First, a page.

We will flock you: Rising costs in the farming community
The Golden Shears World Sheep Shearing & Woolhandling Championships is returning to the Royal Highland Show in June after 20 years.
Held in the MacRobert Theatre, more than 35 countries from across the world will battle it out to see who is the fastest sheep shearer and who has the best woolhandling technique.
The highly-anticipated event will feature 39 decorated sheep sculptures that are currently on tour across Scotland in the Flock to the Show public art trail.
The Scotsman is the media partner for both events and the Royal Highland Show is held from 22 to 25 June.
Visit the website at royalhighlandshow.org
Meet the artist
Lola Awada is a multidisciplinary artist producing a wide variety of work using painting, sculpture, photography, installation, and photomontage techniques.
Her major inspiration comes from nature, the interconnectedness of everything with and within nature, and music.
Franco-Lebanese Lola was born in Beirut and was three when war broke out in Lebanon.
She was subsequently brought up in Lebanon, Italy, and France, then moved to London in 1990.
Lola says: “As a huge lover of forests, woods, and anything where there are trees, I very often go for walks there to immerse myself in their
wondrous and healing universe.
“Whenever I go up to Scotland, I make sure to take long walks in the countless regional parks, nature reserves, hills, woods, and splendid forests that abound there, and the trees always tell stories.
“Glen Jay Lun represents the beauty of those magical woods that speak in so many colours, sounds, and shapes.”
Glen Jay Lun
Glen Jay Lun by Lola Awada highlights the economic pressures faced by Scottish farmers.
They face significant economic pressures, including fluctuating commodity prices, rising production costs, and unpredictable weather patterns.
These make it hard for some farmers to make a viable living.
Rural areas may also have fewer job opportunities, particularly in sectors beyond agriculture and natural resource extraction.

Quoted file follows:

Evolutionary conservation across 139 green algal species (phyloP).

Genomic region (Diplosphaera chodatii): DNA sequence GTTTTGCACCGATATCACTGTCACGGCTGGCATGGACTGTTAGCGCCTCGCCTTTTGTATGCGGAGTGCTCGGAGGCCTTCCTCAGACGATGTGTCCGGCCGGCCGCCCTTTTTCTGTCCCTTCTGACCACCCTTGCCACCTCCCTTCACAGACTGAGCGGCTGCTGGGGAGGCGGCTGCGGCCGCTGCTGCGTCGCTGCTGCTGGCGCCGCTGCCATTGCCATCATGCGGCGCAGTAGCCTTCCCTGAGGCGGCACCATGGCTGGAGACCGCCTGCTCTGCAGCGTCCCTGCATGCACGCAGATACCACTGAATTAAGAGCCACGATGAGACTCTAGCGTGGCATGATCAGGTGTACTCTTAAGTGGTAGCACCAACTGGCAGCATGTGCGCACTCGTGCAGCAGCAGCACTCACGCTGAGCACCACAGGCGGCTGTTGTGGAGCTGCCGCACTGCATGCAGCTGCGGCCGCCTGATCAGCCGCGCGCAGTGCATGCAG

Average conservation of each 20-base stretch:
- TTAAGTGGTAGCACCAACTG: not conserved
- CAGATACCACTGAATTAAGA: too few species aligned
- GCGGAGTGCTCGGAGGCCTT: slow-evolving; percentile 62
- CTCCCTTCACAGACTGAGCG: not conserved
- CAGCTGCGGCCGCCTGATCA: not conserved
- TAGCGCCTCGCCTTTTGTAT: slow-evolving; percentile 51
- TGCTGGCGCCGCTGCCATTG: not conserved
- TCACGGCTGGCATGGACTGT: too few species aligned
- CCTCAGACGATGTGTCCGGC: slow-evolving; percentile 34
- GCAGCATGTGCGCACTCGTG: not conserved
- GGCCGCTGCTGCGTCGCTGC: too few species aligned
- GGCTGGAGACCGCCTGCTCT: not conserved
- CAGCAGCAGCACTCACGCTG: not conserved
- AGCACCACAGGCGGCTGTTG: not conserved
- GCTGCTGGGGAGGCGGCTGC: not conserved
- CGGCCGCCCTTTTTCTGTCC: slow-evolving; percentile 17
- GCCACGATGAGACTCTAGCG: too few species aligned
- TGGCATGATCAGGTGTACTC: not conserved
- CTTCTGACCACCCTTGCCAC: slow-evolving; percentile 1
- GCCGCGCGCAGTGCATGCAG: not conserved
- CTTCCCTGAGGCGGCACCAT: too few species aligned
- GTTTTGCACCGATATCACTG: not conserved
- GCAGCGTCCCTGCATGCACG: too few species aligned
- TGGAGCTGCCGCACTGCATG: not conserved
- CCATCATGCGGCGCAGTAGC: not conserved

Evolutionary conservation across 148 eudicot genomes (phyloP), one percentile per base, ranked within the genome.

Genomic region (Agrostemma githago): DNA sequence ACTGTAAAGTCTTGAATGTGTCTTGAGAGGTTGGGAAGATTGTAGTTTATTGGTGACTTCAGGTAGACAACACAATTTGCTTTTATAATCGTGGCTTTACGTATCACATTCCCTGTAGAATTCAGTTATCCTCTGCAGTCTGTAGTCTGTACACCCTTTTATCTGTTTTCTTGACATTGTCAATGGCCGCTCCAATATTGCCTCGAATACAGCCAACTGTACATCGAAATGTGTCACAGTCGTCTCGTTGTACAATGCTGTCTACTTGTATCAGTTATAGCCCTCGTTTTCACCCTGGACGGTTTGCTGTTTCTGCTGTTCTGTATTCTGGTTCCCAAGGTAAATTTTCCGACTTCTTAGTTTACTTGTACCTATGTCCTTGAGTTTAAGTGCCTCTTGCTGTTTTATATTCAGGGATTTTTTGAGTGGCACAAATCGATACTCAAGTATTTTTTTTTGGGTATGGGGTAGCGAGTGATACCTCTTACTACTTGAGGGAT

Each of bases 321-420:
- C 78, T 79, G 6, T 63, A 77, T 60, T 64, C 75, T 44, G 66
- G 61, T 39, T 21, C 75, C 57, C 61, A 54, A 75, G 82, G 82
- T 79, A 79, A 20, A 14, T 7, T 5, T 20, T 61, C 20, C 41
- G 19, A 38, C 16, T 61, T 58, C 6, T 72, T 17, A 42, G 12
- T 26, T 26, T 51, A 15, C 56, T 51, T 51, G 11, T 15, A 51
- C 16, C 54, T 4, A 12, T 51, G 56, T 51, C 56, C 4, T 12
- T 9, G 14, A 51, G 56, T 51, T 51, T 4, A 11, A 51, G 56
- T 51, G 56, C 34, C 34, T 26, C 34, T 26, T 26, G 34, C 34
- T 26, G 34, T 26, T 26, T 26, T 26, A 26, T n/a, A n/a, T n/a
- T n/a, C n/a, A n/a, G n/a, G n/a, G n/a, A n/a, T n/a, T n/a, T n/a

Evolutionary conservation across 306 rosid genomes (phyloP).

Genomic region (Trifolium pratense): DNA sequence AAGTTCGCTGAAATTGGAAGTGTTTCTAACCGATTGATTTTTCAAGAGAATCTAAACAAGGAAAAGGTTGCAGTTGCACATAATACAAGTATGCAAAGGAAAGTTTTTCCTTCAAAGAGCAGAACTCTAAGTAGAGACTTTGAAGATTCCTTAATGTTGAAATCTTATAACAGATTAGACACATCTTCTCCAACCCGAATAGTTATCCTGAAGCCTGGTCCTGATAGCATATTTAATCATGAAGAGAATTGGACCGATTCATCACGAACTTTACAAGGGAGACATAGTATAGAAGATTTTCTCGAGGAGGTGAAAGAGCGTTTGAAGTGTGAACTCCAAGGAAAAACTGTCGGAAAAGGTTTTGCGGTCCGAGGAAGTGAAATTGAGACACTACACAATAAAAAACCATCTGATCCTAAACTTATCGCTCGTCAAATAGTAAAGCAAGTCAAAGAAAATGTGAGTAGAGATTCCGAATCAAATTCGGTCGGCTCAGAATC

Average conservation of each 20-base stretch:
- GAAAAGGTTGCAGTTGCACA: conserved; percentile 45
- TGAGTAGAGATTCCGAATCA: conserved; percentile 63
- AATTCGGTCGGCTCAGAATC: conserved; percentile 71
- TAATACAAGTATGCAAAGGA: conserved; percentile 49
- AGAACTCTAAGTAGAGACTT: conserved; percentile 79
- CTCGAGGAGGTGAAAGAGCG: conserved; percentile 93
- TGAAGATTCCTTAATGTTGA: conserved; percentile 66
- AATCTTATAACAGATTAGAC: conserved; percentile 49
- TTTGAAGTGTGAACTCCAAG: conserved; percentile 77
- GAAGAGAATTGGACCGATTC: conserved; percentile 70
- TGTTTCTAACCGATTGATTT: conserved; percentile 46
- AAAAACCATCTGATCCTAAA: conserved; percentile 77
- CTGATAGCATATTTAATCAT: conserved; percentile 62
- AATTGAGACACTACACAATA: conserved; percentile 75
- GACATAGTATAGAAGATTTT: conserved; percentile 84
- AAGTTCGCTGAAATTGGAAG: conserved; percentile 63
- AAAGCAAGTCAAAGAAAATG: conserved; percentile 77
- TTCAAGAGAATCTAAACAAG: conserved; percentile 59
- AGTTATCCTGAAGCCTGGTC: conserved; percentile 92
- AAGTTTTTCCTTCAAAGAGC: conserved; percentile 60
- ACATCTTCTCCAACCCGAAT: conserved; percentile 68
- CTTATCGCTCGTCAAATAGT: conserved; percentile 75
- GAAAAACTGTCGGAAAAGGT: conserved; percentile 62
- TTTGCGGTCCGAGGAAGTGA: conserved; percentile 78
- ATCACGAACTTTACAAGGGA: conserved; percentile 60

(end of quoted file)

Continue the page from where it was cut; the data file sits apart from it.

In some parts of the countryside, the cost of living may be much higher than in urban areas – especially for basic necessities such as groceries and fuel.
Rural areas may have limited access to resources town and city dwellers take for granted, like healthcare, and services like public transport can be much more expensive.
Also many rural communities depend heavily on a single industry, making them vulnerable to economic downturns in that sector.
Meet the sponsor
H&R Gray Haulage’s sister company, Stirling Trailer Centre, is one of Scotland’s largest Ifor Williams Trailers distributors, providing sales of new and second-hand trailers, parts, servicing and a towbar fitting service.
It is also the only Scottish distributor for Overlander 2 stall horseboxes and – new for 2023 – is one of the few Ineos Grenadier 4X4 aftersales centres.
The firm says: “We have always been a big supporter of the RHS, and it’s good to be involved. It is great to have the opportunity to be able to give something back.
“We want to raise awareness outside of the agricultural sector so people can understand what goes into food production and how the challenges affect the people involved.
“The artist was very clever in capturing the vibrant autumn colours of the Scottish countryside.”
Find your fleece
Locate today’s sheep and access our VIP competition to win free parking, hospitality, and lots more by following this link.